Oliver wanted to meet Joseph, so he traveled with Samuel Smith, one of Joseph’s younger brothers, to Harmony, Pennsylvania, where Joseph and Emma were living. When Oliver arrived, Joseph realized the Lord had sent Oliver to help with the translation of the Book of Mormon. Joseph and Oliver talked until late in the evening, and Oliver agreed to be Joseph’s scribe. Oliver wrote of his experiences as scribe: “These were days never to be forgotten—to sit under the sound of a voice dictated by the inspiration of heaven. … Day after day I continued, uninterrupted, to write from his mouth, as he translated with the Urim and Thummim … the history or record called ‘The Book of Mormon’” (footnote to Joseph Smith—History 1:71).

Joseph learned that he could not translate without the help of the Holy Ghost. One morning he was upset with Emma over something she had done. When he tried to translate, he found that he could not translate at all. Joseph went out into the orchard to pray and ask the Lord why he could not translate. He soon realized that he needed to make peace with Emma before he could have the help of the Holy Ghost. He came back into the house and asked Emma’s forgiveness. He was then able to continue with the translation.

With Oliver assisting, the translation of the Book of Mormon went faster. After working as scribe for some time, Oliver wanted to translate. He was given permission to translate but failed when he tried. Oliver thought that the ability to translate would be given to him by merely asking Heavenly Father for it, but he learned that it required great mental and spiritual effort. The ability to translate had to come through the inspiration of the Holy Ghost.

Discuss with the children the process for making decisions that was revealed to Oliver Cowdery through Joseph Smith in Doctrine and Covenants 9:8–9:

  1. 1.

    Study the problem or question in your mind. Think about how you could solve the problem or answer the question.

  2. 2.

    Decide what you think you should do.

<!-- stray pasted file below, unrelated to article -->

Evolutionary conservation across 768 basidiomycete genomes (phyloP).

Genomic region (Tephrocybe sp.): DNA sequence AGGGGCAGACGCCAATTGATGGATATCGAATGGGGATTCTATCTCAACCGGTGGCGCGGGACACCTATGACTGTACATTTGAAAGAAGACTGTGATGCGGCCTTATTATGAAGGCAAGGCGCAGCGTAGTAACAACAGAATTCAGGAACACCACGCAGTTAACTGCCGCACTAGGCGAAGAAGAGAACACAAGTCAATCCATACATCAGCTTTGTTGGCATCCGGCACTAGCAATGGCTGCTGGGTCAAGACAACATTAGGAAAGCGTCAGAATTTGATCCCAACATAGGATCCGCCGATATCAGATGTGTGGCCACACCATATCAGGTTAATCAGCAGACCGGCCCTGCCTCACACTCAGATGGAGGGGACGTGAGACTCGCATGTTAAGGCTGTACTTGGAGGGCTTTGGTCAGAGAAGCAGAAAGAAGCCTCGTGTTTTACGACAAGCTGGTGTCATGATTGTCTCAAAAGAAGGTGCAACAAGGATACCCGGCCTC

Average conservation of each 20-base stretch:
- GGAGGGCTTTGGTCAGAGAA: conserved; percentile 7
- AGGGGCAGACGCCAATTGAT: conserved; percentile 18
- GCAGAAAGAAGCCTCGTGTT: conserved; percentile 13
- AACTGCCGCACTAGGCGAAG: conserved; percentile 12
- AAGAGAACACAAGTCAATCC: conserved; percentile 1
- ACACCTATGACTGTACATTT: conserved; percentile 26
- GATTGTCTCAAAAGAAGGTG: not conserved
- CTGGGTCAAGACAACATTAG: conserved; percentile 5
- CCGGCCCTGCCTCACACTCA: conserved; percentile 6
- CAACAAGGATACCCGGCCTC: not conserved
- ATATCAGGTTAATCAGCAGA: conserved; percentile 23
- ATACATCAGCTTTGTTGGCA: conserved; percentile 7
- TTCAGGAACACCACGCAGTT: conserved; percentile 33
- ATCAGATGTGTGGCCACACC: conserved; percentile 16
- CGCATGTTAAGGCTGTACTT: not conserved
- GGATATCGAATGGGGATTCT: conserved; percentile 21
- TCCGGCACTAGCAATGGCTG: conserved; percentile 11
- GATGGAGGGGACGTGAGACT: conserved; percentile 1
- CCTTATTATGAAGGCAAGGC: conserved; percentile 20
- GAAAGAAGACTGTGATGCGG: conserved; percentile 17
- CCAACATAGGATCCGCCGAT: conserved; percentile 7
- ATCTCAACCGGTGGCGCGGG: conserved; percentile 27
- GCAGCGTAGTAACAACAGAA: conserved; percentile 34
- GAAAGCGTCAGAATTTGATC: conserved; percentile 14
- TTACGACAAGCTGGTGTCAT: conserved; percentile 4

3. 3.

    Ask Heavenly Father if your decision is right.

  4. 4.

    Listen with your heart and mind. If your decision is right, the Holy Ghost will give you a good feeling about it. If your decision is wrong, you will not feel good about it, and you need to make a different choice.

Explain that this is the process Oliver Cowdery should have used when he tried to translate. It is a process we can all use. If we follow these steps, the Holy Ghost will help us make right decisions.

Discussion and Application Questions

Study the following questions and the scripture references as you prepare your lesson. Use the questions you feel will best help the children understand the scriptures and apply the principles in their lives. Reading and discussing the scriptures with the children in class will help them gain personal insights.

  • Why did Joseph need help with the translation of the gold plates? What did Joseph do about this problem? How were Joseph’s prayers answered? What can we do when we have a problem? Invite the children to talk about how Heavenly Father has answered their prayers.

  • What did Oliver Cowdery do to gain a testimony that Joseph Smith was a prophet? (D&C 6:14.) How can we gain a testimony that Joseph Smith is a prophet? How can we gain a testimony of the truthfulness of the Book of Mormon? (See enrichment activity 6.)

  • How were Oliver Cowdery’s prayers answered when he prayed to know if Joseph Smith was a prophet of God? (D&C 6:15, 23.) In what other ways might Heavenly Father answer our prayers? Remind the children that answers to our prayers often come as peaceful feelings.

  • What was Oliver Cowdery told that he must do to be able to translate? (D&C 9:8–9.) How can we use this counsel in our lives?

  • What must we do to prepare ourselves to receive help from the Holy Ghost? (See enrichment activity 2.) How do we know when we are feeling the promptings of the Holy Ghost? (D&C 6:23; 8:2–3; and 9:8–9; see enrichment activities 3 and 4.)

Enrichment Activities

You may use one or more of the following activities any time during the lesson or as a review, summary, or challenge.

  1. 1.

    Explain that when Joseph Smith translated the Book of Mormon, he said the words out loud, and his scribe wrote the words down. Sometimes Joseph and the scribe were separated by a divider and could not see each other.